• April 25
    Congressman Young to meet at Nashville Town Hall
    10 to 11 a.m. Town Hall, 200 Commercial St.
  • April 25
    'Captain America: The Winter Soldier' movie at the Playhouse
    4 p.m., 7 p.m. Brown County Playhouse, 70 S. Van Buren
  • April 25
    Live music at winery
    7 to 10 p.m. Chateau Thomas Winery, 225 S. Van Buren St.
  • April 25
    18th Girlfriend rummage sale at Brown County Inn
    8 a.m. to 3 p.m. Brown County Inn, 51 State Road 46 East
  • April 26
    Arbor Day celebration at Brown County IGA gazebo
    10 a.m. to noon Brown County IGA, 30 Hawthorne Drive
  • April 26
    Euchre
    6 p.m. 746 Memorial Drive, (fairgrounds)
  • April 26
    Live band at dance barn
    6 p.m., 8 p.m. to 11:30 p.m. Mike's Dance Barn, 2277 State Road 46 West
  • April 26
    Dance lessons at Out of the Ordinary
    7:30 p.m., 8 p.m. to midnight Out of the Ordinary, 61 S. Van Buren St.
  • April 26
    Friends of the library plant sale
    9 a.m. to noon Brown County Public Library, 205 N. Locust Lane
  • April 26
    Plant sale at BCSP Nature Center
    9 a.m. until sold out Brown County State Park Nature Center
  • April 26
    Harpeth Rising band at The Playhouse
    7:30 p.m. Brown County Playhouse, 70 S. Van Buren
  • April 26
    Hope for Hearts Farm free women's extravaganza
    9 a.m. to 3 p.m. Hope For Hearts Farm, 1005 State Road 45, Bean Blossom
  • April 26
    Live music at winery
    7 to 10 p.m. Chateau Thomas Winery, 225 S. Van Buren St.
  • April 27
    Brown County Railroad gallery
    1-4 p.m. Three Story Hill at State Road 135 N., Fruitdale
  • April 27
    'Captain America: The Winter Soldier' movie at the Playhouse
    4 p.m., 7 p.m. Brown County Playhouse, 70 S. Van Buren
  • April 28
    BC Alcoholic Beverage Board public hearing
    11 a.m. County Office Building, 201 N. Locust Lane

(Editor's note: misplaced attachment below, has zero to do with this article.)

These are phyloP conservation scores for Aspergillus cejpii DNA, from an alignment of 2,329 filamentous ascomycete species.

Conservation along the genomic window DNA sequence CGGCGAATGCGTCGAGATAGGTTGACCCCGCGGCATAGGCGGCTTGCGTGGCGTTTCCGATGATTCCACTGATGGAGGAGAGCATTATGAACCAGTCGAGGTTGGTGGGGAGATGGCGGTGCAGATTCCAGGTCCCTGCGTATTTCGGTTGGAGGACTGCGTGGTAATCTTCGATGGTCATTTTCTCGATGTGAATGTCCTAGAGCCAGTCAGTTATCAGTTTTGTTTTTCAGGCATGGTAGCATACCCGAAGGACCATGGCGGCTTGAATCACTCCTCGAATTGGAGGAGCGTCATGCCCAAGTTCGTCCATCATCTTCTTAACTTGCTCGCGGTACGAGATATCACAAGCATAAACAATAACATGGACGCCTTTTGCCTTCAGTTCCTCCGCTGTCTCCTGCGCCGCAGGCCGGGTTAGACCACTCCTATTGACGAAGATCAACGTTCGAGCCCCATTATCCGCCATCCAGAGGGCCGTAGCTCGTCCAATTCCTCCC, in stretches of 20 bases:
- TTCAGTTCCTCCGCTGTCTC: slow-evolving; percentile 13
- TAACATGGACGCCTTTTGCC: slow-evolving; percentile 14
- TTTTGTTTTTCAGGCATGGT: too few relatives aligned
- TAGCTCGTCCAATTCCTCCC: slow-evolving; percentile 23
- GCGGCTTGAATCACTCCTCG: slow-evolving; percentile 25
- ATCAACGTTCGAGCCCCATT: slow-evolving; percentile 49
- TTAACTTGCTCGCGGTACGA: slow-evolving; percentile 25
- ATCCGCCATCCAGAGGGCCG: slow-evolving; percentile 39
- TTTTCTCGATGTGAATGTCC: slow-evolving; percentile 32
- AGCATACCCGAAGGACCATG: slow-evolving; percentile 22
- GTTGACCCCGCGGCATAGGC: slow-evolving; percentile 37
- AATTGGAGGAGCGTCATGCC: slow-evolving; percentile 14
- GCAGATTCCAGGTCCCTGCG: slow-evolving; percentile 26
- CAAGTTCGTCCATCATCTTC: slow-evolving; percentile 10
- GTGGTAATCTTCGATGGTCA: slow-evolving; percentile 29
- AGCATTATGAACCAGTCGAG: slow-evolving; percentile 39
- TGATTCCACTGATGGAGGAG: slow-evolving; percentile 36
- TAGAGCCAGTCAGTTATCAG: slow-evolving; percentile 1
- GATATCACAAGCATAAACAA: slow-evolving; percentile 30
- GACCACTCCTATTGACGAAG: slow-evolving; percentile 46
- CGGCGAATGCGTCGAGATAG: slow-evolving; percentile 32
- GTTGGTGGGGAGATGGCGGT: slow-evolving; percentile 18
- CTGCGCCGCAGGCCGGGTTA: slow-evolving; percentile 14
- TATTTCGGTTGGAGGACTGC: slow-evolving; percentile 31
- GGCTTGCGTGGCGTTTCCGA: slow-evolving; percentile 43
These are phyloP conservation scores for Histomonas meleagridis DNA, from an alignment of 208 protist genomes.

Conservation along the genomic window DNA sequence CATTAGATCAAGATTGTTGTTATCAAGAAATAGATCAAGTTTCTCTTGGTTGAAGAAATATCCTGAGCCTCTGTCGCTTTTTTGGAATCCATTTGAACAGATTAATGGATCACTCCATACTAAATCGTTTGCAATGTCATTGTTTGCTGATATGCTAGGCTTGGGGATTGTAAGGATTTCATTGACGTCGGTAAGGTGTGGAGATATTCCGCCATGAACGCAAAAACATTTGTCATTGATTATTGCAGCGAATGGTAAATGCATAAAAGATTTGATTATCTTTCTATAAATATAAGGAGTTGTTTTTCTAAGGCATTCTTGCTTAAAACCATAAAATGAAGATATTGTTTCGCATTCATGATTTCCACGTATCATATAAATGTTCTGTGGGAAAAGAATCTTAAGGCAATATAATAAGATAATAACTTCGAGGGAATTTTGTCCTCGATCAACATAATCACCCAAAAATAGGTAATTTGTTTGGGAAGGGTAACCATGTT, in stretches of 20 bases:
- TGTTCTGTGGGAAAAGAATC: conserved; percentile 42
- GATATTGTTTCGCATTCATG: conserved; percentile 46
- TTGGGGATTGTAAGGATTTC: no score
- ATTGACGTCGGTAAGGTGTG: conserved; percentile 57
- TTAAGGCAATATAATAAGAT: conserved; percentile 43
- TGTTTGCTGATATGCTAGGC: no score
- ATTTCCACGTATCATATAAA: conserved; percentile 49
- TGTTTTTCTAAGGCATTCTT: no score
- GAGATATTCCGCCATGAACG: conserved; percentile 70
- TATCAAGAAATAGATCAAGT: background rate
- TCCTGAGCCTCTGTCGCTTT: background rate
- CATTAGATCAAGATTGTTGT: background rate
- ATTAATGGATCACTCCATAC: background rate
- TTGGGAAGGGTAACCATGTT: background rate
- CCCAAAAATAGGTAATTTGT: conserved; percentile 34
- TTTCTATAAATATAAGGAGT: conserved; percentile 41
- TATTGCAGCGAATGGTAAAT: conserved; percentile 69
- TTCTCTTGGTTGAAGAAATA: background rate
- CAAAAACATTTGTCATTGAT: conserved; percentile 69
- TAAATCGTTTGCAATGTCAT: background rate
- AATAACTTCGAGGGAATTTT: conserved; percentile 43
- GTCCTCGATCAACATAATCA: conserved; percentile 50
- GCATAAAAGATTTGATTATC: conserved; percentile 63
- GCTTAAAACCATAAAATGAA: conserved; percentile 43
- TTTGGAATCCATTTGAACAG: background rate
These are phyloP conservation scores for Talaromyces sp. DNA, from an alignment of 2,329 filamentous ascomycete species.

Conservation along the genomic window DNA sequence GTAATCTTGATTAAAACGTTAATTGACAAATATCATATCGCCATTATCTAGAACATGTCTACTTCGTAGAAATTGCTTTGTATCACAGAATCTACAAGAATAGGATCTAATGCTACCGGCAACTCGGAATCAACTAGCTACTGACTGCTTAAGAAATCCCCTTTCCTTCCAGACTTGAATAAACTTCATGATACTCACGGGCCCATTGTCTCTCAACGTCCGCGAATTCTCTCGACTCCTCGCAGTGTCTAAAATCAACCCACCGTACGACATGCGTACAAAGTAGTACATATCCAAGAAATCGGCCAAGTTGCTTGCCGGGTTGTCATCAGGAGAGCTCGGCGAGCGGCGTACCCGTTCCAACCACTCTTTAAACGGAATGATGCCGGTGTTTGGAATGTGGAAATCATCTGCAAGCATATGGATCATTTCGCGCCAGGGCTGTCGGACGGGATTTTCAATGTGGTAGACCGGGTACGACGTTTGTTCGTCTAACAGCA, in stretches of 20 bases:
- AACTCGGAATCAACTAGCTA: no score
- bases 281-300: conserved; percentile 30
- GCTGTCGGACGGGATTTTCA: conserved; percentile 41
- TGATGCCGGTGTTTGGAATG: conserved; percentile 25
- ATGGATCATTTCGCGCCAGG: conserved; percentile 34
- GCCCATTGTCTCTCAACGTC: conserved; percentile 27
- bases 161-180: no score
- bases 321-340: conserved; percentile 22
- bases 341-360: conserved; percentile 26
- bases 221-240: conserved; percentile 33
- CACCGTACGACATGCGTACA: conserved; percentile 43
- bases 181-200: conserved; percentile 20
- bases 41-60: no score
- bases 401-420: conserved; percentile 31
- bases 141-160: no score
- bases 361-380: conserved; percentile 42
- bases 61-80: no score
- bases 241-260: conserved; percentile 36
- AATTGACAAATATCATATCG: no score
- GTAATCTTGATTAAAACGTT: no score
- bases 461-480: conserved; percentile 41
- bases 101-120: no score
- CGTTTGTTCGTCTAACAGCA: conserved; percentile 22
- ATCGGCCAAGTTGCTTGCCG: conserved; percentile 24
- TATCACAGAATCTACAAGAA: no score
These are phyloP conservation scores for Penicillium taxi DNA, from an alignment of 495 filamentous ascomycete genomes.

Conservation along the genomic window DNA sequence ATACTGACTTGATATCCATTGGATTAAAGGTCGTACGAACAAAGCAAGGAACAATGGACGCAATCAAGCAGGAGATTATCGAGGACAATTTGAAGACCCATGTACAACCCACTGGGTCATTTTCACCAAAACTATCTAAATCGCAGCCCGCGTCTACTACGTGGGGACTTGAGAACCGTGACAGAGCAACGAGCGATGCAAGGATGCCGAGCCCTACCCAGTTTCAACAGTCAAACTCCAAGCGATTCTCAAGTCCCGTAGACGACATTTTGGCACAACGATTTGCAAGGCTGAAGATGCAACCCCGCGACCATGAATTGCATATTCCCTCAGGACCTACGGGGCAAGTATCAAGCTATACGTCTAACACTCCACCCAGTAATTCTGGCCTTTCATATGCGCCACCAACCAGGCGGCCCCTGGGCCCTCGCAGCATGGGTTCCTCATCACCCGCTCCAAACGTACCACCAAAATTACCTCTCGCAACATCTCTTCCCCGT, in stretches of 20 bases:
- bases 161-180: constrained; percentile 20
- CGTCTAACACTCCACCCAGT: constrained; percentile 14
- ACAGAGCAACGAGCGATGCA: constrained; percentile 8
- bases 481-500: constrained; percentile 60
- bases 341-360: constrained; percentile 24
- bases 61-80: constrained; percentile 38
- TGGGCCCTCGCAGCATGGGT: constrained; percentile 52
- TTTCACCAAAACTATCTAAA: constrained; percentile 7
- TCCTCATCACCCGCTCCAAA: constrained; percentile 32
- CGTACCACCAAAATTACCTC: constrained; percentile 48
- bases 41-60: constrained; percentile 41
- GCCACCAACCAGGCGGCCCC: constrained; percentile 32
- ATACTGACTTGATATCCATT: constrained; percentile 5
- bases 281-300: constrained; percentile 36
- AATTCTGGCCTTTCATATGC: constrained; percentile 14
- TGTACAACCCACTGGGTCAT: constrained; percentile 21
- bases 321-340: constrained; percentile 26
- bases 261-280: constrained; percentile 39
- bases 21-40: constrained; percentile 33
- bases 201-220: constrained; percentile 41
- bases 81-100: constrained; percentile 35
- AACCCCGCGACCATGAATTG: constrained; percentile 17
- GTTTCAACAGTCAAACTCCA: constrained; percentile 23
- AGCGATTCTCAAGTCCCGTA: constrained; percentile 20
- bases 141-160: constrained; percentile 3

• April 28
    Helmsburg Sewage Board
    7 p.m. B.C. Community Church Annex, 2370 Main St., Helmsburg
  • April 28
    B.C. Board of Health executive session
    6 p.m. County Office Building, 201 N. Locust Lane
  • April 29
    Euchre
    6 p.m. 746 Memorial Drive, (fairgrounds)
  • May 1
    Gospel jam session
    6:30 p.m. Country Gospel Music Church, 5181 State Road 46 East, Gnaw Bone
  • May 1
    Brown County Schools Board of Trustees
    3 p.m., 6 p.m. Helmsburg Elementary, 5378 Helmsburg Road
  • May 2
    Bingo
    6 p.m. Fruitdale Fire Station, 5200 State Road 135 North, Bean Blossom
  • May 2
    Live band at 19th Hole sports bar
    6:30 to 8:30 p.m. Salt Creek Golf Retreat, 2359 State Road 46 East
  • May 2
    'Captain America: The Winter Soldier' movie at the Playhouse
    4 p.m., 7 p.m. Brown County Playhouse, 70 S. Van Buren
  • May 3
    Spring Blossom Parade
    11 a.m. Downtown Nashville
  • May 3
    Euchre
    6 p.m. 746 Memorial Drive, (fairgrounds)
  • May 3
    Morel mushroom fest, sale planned at BCSP Nature Center
    10 a.m. to 4 p.m. Brown County State Park Nature Center
  • May 3
    Live band at 19th Hole sports bar
    8 to 11 p.m. Salt Creek Golf Retreat, 2359 State Road 46 East
  • May 4
    Brown County Railroad gallery
    1 to 4 p.m. 18 W. Three Story Hill (at State Road 135 N.) Fruitdale
  • May 6
    Euchre
    6 p.m. 746 Memorial Drive, (fairgrounds)
  • May 8
    Gospel jam session
    6:30 p.m. Country Gospel Music Church, 5181 State Road 46 East, Gnaw Bone5181 State Road 46 East, Gnaw Bone
  • May 9
    Bingo
    6 p.m. Fruitdale Fire Station, 5200 State Road 135 North, Bean Blossom
  • May 10
    Store to host bike blessing, open house
    10 a.m. to 5 p.m. House of Thunder, 4413 State Road 46 East, Gnaw Bone
  • May 10
    Free community breakfast at Sprunica church
    8 to 10 a.m. Sprunica Baptist Church, 3902 Sprunica Road
  • May 10
    Euchre
    6 p.m. 746 Memorial Drive, (fairgrounds)
  • May 11
    Brown County Railroad gallery
    1 to 4 p.m. 18 W. Three Story Hill (at State Road 135 N.) Fruitdale
  • May 13
    Euchre
    6 p.m. 746 Memorial Drive, (fairgrounds)
  • May 14
    Thrive Alliance Board of Directors
    3:30 to 5 p.m. ACSSCI main office conference room, 1531 13th St., Suite G900, Columbus
  • May 15
    Gospel jam session
    6:30 p.m. Country Gospel Music Church, 5181 State Road 46 East, Gnaw Bone5181 State Road 46 East, Gnaw Bone
  • May 16
    Bingo
    6 p.m. Fruitdale Fire Station, 5200 State Road 135 North, Bean Blossom
  • May 18
    Humane society Dawg Gone Walk & Fiesta
    1 to 3:30 p.m. Deer Run Park
  • May 22
    Gospel jam session
    6:30 p.m. Country Gospel Music Church, 5181 State Road 46 East, Gnaw Bone
  • May 27
    Brown County Area Plan Commission
    6 p.m. County Office Building, 201 N. Locust Lane
  • May 29
    Gospel jam session
    6:30 p.m. Country Gospel Music Church, 5181 State Road 46 East, Gnaw Bone5181 State Road 46 East, Gnaw Bone
  • June 14
    Free community breakfast at Sprunica church
    8 to 10 a.m. Sprunica Baptist Church, 3902 Sprunica Road